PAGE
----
Bank of America settles overdraft lawsuit for $66.6 million

NEW YORK (Reuters) - Bank of America has agreed to pay $66.6 million to end a lawsuit accusing it of collecting unlawfully high rates of interest, styled as fees, from customers who let their checking accounts stay overdrawn for several days.

The settlement, disclosed in a San Diego federal court filing on Tuesday, resolves a 2016 lawsuit alleging that the so-called extended overdraft fees are really interest and are thus subject to bans on usurious or excessive rates. The deal requires court approval.

The settlement will compensate nearly 6 million Bank of America customers nationwide who paid an extended overdraft fee since February 2014. The bank also agreed to stop charging for extended overdrafts for five years, a shift that will save customers about $1.2 billion, lawyers for the customers said in Tuesday’s court filing.

Bank of America spokesman Jerome Dubrowski declined to comment.

“Our litigation argues that ‘extended’ or ‘continuous’ overdraft fees like the ones Bank of America charged are actually abusive and extremely high interest charges,” Jeffrey Kaliel, an attorney for the customers, said in an email. “Bank of America account-holders will no longer have to endure these charges.”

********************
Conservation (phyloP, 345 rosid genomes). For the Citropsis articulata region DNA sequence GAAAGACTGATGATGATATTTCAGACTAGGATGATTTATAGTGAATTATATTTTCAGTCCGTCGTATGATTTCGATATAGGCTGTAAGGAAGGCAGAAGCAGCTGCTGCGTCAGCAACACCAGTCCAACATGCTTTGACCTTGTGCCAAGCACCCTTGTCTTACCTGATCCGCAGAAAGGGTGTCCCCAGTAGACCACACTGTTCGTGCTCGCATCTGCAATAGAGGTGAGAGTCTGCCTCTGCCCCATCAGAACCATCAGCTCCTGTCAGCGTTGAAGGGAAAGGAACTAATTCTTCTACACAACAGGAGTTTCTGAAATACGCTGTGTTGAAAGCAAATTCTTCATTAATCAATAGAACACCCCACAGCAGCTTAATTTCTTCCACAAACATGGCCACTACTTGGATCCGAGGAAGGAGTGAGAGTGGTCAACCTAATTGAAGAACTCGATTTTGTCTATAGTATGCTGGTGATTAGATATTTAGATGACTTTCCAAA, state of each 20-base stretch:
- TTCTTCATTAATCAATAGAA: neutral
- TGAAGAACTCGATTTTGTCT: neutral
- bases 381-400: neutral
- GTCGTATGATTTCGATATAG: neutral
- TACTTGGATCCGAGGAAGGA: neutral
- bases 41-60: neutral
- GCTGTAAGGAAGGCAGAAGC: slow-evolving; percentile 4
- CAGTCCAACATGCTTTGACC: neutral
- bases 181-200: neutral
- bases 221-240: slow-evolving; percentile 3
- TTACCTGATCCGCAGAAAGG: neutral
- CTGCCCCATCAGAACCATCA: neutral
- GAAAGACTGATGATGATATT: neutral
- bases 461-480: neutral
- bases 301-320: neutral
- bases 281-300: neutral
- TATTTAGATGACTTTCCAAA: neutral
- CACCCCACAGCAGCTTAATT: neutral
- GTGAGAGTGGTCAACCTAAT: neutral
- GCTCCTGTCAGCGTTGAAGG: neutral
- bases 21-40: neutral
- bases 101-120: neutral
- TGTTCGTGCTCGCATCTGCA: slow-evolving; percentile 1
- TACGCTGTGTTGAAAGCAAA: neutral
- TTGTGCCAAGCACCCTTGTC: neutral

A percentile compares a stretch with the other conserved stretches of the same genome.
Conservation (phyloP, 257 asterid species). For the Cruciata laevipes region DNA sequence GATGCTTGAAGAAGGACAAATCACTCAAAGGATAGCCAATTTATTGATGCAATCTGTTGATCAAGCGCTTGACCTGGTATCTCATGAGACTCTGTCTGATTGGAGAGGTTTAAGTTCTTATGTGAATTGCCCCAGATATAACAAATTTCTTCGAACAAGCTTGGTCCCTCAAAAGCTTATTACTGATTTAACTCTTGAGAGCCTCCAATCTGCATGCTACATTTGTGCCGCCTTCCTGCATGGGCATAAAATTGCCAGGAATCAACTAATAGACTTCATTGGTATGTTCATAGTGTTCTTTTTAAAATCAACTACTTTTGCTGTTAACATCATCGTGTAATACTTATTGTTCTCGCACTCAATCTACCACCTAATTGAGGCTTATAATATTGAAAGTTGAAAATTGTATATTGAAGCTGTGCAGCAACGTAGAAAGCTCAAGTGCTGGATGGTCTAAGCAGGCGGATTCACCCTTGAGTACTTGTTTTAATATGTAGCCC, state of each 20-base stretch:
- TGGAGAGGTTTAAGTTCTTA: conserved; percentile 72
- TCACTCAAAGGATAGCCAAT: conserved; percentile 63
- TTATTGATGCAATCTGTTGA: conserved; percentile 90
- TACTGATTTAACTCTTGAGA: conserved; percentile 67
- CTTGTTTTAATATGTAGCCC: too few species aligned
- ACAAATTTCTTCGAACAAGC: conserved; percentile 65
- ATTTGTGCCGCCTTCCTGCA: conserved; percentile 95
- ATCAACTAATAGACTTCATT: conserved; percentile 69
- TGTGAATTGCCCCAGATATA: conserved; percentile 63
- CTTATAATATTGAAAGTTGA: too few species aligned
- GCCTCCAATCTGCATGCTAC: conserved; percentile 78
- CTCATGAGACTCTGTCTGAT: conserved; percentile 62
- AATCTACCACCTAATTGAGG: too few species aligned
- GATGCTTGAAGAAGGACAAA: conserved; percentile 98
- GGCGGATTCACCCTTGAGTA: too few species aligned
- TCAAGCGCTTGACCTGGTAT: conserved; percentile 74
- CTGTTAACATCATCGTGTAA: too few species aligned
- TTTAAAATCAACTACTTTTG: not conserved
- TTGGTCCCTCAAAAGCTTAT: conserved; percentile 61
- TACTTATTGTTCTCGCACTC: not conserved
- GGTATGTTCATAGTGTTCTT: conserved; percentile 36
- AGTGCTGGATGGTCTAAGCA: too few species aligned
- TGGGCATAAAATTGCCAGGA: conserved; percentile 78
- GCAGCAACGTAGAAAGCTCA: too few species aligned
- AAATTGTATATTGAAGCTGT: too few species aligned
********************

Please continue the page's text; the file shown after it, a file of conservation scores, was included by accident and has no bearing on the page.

Bank of America charges a $35 fee when an account is first overdrawn and another $35 if the account remains overdrawn for five days, the customers’ lawsuit said. The bank charges the first fee for honoring a check when a customer has insufficient funds, but it provides no service for the second charge, which is really interest for continued use of the bank’s money, the lawsuit said.

One of the bank’s customers, California resident Joanne Farrell, was charged $35 for being overdrawn for five days, when her negative balance ranged from $3.59 to $284.86, according to the lawsuit.

On an annual basis, that would translate to an interest rate of 897 percent to 71,170 percent, the lawsuit said.

The customers accused the bank of violating the National Bank Act, which generally restricts interest rates for banks to the legal limit where the bank is based, or 8 percent in Bank of America’s home state of North Carolina.

Lawyers for the bank had argued that federal regulations and courts for decades have viewed overdraft fees as different from interest, and extended overdraft fees should be treated the same. The fees are not charged for extending credit but to discourage continued overdraft activity, the bank said.

The case is Farrell et al v Bank of America, U.S. District Court, Southern District of California, No 16-492

Reporting By Dena Aubin, Editing by Alexia Garamfalvi and David Gregorio